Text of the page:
[Reposted from Edmund Rice Christian Brothers]
When Elie Wiesel was liberated from Buchenwald in 1945, having also been in Birkenau, Auschwitz and Buna, he imposed a ten-year vow of silence upon himself before trying to describe what had happened to him and over six million Jews. He believed that to try to write of the experience was to cheapen the memory of the suffering of those who had died – so unbelievably horrible was it. He was persuaded to break his self-imposed silence because he came to believe that to forget the past and the evil that had taken place was a greater dishonoring of the dead.
In his book, “Night” he speaks about how he came to be the sensitive person he was, how he tried to find God and how he “lost” God, until he discovered himself anew. Speaking of his early search in childhood he writes:
I found a master . . . for myself, and Moshe the Beadle.
He had noticed me one day at dusk, when I was praying.
“Why do you weep when you pray?” he asked me, as though he had known me a long time.
“I don’t know why,” I answered, greatly disturbed.
The question had never entered my head. I wept because – because of something inside me that felt the need for tears. That was all I knew.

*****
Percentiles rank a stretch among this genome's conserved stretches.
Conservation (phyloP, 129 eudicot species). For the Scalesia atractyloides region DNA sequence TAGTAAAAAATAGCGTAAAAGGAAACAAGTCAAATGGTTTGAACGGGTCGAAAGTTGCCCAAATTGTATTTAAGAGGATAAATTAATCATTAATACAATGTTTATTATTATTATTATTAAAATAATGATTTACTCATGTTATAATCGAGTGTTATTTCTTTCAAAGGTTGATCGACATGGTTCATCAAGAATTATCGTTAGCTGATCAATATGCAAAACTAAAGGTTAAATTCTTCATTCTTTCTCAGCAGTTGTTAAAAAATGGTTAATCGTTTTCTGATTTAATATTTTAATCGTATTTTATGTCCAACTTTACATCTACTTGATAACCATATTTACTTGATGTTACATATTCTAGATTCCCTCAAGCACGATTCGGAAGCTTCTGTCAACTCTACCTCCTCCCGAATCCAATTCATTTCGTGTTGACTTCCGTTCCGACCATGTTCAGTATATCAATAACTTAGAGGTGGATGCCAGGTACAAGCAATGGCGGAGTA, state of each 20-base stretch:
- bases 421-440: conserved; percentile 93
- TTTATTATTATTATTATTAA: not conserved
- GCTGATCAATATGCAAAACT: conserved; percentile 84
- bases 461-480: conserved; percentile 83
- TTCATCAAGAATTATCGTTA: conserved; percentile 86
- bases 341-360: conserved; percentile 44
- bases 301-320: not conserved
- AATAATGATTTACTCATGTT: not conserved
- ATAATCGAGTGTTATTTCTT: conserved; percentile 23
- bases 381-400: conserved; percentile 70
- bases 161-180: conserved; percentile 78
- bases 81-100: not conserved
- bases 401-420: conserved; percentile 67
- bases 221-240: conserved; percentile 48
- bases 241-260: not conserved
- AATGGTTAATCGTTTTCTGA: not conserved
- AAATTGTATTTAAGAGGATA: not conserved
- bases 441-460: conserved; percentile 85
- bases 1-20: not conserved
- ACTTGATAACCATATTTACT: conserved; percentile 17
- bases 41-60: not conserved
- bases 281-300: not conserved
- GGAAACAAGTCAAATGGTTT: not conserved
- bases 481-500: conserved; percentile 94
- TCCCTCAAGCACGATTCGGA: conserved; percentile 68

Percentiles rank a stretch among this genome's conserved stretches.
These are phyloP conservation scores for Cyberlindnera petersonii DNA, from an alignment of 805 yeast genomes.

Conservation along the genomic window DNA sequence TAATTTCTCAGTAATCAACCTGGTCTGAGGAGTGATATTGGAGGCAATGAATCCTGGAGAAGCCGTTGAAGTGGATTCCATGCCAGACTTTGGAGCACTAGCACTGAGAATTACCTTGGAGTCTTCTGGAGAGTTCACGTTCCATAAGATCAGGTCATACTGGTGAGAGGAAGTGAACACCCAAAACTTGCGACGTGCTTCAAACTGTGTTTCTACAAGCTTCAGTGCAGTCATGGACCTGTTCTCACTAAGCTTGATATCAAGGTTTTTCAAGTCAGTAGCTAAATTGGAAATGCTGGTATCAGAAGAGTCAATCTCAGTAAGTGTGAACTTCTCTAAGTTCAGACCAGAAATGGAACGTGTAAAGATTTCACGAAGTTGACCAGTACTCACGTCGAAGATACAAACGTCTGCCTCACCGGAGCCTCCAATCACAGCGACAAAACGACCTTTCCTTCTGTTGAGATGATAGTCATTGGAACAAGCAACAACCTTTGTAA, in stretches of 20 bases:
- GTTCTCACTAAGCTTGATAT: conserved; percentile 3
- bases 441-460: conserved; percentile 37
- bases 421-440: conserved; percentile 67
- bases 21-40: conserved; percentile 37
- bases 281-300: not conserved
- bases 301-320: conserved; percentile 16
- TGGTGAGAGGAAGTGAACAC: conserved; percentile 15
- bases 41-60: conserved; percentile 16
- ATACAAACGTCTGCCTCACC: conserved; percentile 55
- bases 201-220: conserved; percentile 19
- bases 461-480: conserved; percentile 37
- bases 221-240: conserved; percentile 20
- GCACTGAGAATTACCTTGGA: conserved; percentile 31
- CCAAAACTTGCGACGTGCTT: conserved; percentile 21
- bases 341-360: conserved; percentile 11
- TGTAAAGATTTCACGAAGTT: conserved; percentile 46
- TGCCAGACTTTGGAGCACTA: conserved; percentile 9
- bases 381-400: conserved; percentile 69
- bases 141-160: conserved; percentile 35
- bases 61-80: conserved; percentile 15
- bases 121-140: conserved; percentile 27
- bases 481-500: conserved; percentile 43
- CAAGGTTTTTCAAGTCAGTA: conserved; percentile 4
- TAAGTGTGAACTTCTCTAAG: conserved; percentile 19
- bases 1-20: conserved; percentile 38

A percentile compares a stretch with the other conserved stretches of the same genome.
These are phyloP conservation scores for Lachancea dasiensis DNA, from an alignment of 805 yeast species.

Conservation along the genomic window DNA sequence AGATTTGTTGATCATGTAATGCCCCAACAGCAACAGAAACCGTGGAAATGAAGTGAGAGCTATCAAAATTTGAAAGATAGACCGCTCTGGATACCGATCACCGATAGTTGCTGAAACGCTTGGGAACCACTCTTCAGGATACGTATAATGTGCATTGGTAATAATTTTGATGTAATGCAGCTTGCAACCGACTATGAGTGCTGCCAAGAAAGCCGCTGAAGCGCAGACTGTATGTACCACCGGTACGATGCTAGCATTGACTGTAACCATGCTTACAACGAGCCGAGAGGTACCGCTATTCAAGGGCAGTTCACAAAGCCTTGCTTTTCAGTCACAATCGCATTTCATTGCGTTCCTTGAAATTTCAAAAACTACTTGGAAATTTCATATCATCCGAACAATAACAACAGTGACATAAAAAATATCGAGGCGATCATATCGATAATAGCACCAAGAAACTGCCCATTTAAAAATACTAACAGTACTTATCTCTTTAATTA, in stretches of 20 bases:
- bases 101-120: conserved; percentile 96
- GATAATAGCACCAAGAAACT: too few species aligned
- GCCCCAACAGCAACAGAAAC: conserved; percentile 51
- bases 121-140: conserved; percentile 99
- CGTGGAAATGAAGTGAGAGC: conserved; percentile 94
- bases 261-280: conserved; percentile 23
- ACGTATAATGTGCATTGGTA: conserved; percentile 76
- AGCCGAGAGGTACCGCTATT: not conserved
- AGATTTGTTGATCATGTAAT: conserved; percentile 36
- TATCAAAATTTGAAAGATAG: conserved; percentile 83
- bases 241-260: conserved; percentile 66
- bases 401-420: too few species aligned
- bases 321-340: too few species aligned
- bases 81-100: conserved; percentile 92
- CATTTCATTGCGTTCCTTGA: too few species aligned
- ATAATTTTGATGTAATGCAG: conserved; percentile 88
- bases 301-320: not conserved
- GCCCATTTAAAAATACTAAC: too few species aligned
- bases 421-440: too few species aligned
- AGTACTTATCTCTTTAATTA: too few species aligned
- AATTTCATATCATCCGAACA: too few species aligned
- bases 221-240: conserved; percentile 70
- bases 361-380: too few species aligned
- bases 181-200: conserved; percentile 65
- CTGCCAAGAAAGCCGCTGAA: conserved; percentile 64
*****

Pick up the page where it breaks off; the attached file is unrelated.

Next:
“Why do you pray?” he asked me, after a moment.
Why did I pray? A strange question. Why did I live? Why did I breathe? “I don’t know why,” I said, even more disturbed and ill at ease. “I don’t know why.”
After that day I saw him often. Moshe the Beadle explained to me with great insistence that every question possessed a power that did not lie in the answer.
“We raise ourselves towards God by the questions we ask God,” he was fond of repeating. “That is the true dialogue. We question God and God answers. But we don’t understand His answers. We can’t understand them. Because they come from the depths of the soul, and they stay there until death. You will find the true answers, Eliezer, only within yourself!”
“And why do you pray, Moshe?” I asked him.
“I pray to the God within me that He will give me the strength to ask Him the right questions.”